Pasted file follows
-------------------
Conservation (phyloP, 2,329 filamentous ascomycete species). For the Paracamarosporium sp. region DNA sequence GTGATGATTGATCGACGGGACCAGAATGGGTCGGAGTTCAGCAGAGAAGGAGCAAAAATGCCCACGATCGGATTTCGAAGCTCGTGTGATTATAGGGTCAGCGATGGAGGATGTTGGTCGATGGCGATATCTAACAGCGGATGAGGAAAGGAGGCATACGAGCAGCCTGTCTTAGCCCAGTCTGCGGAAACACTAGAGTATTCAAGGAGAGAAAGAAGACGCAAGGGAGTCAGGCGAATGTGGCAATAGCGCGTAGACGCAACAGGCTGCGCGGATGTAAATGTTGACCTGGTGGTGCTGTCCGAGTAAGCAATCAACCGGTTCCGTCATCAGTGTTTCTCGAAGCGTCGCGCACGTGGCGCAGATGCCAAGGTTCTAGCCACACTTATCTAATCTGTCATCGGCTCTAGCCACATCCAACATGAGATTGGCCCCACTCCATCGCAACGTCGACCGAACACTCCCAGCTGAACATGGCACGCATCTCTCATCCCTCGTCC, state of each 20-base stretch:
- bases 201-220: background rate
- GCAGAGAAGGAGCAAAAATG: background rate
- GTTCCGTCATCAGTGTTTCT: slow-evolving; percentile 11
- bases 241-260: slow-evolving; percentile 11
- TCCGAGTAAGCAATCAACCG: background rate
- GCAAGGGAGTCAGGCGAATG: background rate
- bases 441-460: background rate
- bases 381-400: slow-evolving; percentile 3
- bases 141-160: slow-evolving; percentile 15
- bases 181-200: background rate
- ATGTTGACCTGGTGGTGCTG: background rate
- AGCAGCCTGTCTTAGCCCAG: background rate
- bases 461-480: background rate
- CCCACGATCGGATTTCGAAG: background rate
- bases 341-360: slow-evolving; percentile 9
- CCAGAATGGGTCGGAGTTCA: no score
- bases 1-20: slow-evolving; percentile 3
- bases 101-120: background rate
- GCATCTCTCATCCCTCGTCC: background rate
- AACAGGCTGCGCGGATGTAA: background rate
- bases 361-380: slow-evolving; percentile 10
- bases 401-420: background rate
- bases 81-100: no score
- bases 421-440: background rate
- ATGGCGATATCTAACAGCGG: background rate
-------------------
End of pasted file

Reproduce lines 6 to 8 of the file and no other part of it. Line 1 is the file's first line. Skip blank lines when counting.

- TCCGAGTAAGCAATCAACCG: background rate
- GCAAGGGAGTCAGGCGAATG: background rate
- bases 441-460: background rate